Collections are best grouped together, so that the similarities and differences can be appreciated. A collection of dolls looks at home on an armchair but if you don’t want to give up a comfortable seat the top of a chest-of-drawers would be a suitable showcase, perhaps with a set of shelves behind for small dolls and dolls’ clothes hanging on the wall on either side. A couple of open drawers could hold yet more dolls peeping out and so the chest becomes a complete small exhibition in itself, leaving the lower drawers for family clothes.
Wooden, alabaster and marble eggs, or other similar-sized objects, can be displayed in a basket or a little batch of baskets. Collections of boxes can spread over the house in groups on mantelpieces, small tables and shelves. Small shelves which are ostensibly intended to stand on the floor can be hung on a wall individually or in groups to display smaller items.
One very successful way of displaying collections is on small tables. A round table covered with a floor-length cloth takes up very little space next to an armchair and collections look very decorative with light shining down on them from a table lamp.
Masks look best hung on a wall, either in a row if they have some unifying quality or haphazardly if they are different sizes and from different parts of the world.
Empty bottles are usually thrown away, but some bottles have attractive shapes, colors or ornamental moulding which gives them a decorative value. Don’t just display one on its own; their charm is in their variety. Rare or precious glass such as old crystal or Lalique pieces can be exhibited separately but they also look better as collections.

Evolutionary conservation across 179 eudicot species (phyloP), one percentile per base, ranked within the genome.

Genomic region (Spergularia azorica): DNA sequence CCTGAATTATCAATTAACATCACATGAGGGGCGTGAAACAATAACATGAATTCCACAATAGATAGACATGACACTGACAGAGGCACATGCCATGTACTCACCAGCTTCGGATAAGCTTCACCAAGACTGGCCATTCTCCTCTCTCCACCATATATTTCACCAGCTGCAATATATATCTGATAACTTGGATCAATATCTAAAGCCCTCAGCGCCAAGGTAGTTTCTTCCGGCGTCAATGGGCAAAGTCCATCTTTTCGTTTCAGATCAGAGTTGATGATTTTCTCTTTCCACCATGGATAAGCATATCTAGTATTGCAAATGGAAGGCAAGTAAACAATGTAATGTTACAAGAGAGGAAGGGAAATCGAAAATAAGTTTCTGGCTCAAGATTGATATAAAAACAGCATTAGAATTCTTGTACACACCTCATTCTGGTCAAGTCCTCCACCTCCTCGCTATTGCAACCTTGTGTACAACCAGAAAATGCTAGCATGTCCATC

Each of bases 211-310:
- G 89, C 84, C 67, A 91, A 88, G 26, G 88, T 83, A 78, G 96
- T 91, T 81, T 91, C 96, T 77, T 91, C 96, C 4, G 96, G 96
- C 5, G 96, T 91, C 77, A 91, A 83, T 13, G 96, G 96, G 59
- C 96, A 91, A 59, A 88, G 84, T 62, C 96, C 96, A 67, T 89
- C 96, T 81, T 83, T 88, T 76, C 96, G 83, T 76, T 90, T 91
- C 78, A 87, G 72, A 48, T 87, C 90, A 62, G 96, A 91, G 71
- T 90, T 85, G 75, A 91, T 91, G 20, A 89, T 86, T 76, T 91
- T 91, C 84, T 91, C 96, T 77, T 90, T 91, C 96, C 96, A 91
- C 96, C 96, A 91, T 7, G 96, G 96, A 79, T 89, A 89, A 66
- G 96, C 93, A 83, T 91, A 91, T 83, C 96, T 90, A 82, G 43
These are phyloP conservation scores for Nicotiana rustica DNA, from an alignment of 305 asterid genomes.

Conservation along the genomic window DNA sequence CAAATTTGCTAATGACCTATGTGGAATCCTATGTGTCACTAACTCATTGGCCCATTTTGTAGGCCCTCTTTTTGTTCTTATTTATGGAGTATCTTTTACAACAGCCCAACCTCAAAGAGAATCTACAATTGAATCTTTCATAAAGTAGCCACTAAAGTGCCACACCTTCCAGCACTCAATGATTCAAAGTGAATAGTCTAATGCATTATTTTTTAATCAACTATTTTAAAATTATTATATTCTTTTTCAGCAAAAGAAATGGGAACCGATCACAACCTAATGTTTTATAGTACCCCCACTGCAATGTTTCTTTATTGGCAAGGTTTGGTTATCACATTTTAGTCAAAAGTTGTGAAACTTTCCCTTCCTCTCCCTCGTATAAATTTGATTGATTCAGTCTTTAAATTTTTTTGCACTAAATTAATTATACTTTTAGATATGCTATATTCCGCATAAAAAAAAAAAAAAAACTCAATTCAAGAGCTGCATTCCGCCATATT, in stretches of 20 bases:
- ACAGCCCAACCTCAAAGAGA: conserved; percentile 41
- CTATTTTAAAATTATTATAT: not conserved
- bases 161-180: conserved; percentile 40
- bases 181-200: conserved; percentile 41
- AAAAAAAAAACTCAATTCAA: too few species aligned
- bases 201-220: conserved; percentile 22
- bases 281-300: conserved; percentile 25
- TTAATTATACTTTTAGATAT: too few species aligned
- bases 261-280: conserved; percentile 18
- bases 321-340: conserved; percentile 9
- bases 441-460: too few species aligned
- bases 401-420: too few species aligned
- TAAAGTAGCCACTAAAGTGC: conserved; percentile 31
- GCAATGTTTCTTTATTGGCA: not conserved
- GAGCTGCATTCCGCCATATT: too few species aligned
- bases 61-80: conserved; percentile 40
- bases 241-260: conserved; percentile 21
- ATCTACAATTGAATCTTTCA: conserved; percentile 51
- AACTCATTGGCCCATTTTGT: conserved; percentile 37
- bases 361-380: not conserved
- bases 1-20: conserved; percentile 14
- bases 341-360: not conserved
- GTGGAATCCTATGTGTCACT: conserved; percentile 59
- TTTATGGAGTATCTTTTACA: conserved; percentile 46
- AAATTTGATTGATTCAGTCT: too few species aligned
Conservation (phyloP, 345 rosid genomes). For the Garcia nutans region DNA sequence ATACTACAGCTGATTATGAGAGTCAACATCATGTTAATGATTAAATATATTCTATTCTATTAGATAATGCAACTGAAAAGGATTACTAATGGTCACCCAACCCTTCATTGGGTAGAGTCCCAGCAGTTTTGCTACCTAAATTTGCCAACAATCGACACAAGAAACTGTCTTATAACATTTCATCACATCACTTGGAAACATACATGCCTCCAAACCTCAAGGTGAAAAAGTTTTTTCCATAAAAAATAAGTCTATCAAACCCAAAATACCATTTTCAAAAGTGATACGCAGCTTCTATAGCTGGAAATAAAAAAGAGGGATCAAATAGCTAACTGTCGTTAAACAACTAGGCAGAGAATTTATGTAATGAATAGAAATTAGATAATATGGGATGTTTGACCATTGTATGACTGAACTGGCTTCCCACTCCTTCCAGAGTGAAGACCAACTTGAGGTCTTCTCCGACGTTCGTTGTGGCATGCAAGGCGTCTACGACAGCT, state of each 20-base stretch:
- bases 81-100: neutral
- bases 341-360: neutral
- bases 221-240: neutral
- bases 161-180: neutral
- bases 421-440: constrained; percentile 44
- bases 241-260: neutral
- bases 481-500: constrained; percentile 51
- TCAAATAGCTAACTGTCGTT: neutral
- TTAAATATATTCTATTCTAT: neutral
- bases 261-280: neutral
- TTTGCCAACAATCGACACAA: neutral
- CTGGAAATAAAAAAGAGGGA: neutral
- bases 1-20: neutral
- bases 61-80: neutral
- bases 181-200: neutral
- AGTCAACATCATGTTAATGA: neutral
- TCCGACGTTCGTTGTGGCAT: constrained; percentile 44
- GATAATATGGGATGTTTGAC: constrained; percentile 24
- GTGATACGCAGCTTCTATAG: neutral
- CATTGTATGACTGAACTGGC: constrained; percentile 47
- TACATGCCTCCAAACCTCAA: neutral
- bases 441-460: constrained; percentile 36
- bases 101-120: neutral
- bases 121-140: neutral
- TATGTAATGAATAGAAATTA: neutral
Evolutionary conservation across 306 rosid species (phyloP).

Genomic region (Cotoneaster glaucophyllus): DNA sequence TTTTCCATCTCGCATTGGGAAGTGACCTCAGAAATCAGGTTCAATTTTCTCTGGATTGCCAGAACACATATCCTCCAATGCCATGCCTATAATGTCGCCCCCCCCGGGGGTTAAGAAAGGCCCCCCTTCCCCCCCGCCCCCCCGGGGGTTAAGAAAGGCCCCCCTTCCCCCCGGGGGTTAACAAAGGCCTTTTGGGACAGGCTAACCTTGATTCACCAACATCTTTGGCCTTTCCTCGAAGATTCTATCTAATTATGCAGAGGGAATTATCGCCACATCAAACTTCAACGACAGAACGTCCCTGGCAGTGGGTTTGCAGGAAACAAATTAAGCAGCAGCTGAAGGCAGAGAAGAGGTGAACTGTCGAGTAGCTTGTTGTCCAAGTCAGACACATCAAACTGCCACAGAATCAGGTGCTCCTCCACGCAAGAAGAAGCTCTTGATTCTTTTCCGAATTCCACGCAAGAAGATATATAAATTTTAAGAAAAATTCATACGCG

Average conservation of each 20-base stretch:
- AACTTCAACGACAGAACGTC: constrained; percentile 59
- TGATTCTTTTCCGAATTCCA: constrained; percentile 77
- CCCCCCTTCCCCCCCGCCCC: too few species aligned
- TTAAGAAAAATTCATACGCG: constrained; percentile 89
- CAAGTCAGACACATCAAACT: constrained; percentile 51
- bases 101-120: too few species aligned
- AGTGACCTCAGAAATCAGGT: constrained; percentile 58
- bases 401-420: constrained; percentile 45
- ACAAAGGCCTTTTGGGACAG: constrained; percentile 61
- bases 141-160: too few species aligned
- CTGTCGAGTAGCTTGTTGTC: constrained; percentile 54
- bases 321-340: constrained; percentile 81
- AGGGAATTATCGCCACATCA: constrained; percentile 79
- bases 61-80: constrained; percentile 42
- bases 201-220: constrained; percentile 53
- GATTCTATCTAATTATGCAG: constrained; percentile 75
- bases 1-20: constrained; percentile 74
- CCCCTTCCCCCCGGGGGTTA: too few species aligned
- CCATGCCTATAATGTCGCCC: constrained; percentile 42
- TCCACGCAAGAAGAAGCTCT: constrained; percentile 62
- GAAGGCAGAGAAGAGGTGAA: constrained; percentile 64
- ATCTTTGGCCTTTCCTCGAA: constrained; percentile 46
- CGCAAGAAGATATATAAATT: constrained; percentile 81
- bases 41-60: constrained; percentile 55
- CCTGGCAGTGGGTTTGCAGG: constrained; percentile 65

Glass needs light behind it to bring out its magical, light-reflective properties so windowsills are the ideal place to display it. Deep sills will hold a collection of different sizes and shapes but it looks best if you limit the colors to, say, blues and blue-greens, or reds and pinky yellow. Glass also looks extra shiny placed in front of a mirror where its reflective qualities are doubled. After dark, place a nightlight or tiny strip light behind the glass at the back of the windowsill.
A high shelf running all round a room or entrance hall will show off a collection of china or an antique dinner service. Pairs of plates or platters can be fixed to wire brackets and hung on the wall on either side of a mantelpiece, and individual plates can be hung like paintings wherever they look good. Don’t ignore the bathroom and lavatory as possibilities for hanging china. There are often free walls in these rooms which can be greatly brightened by pretty china, which will not be affected by condensation.
All sorts of textiles can be hung on walls—tapestries, tweed, suede, hessian, silk, flannel and, of course, kilim rugs. Fabric panels can be used to cover one wall or to line a whole room, acting as a kind of insulating wallpaper. Single pieces of fabric look effective hung individually as a feature.
You can use a staple gun to attach fabric directly on the wall but a better method is to fix the fabric to battens. It is hardly worth buying a staple gun for this but they can sometimes be hired from tool hire stores. If the fabric is plain, pictures and prints can be hung on top so you will not have wasted any display space.
Individual hand-woven tapestries can be hung from rods or poles fixed to a picture rail. Kilims make excellent hangings, being weighty and in colors which coordinate with many interior styles. If you have a lighter-weight hanging, such as a batik, you could weight the bottom by sewing small ball bearings in the hem so that it hangs well.
Ceilings can be softened, and ugly ceilings concealed, with looped fabric. This is specially suitable for halls where a very little fabric can conceal a multitude of gas and electric meters and other unfortunate sights. Muslin is cheap and effective because it drapes prettily and is unobtrusive. All you have to do is make a hem at each end wide enough to get a rod (a bamboo or a narrow wooden batten) through and fix the rods to the ceiling. You could perhaps create another channel halfway along the length of fabric for an extra rod, allowing plenty of fabric to loop between them.
Narrow rooms can be treated in the same way, with the fabric caught at intervals to create a scalloped effect. This is very good for concealing unsightly ceiling treatments and for lowering the ceiling to make the space less box-like. It does not matter if the fabric is not quite as wide as the ceiling—a few centimeters each side will not be noticeable.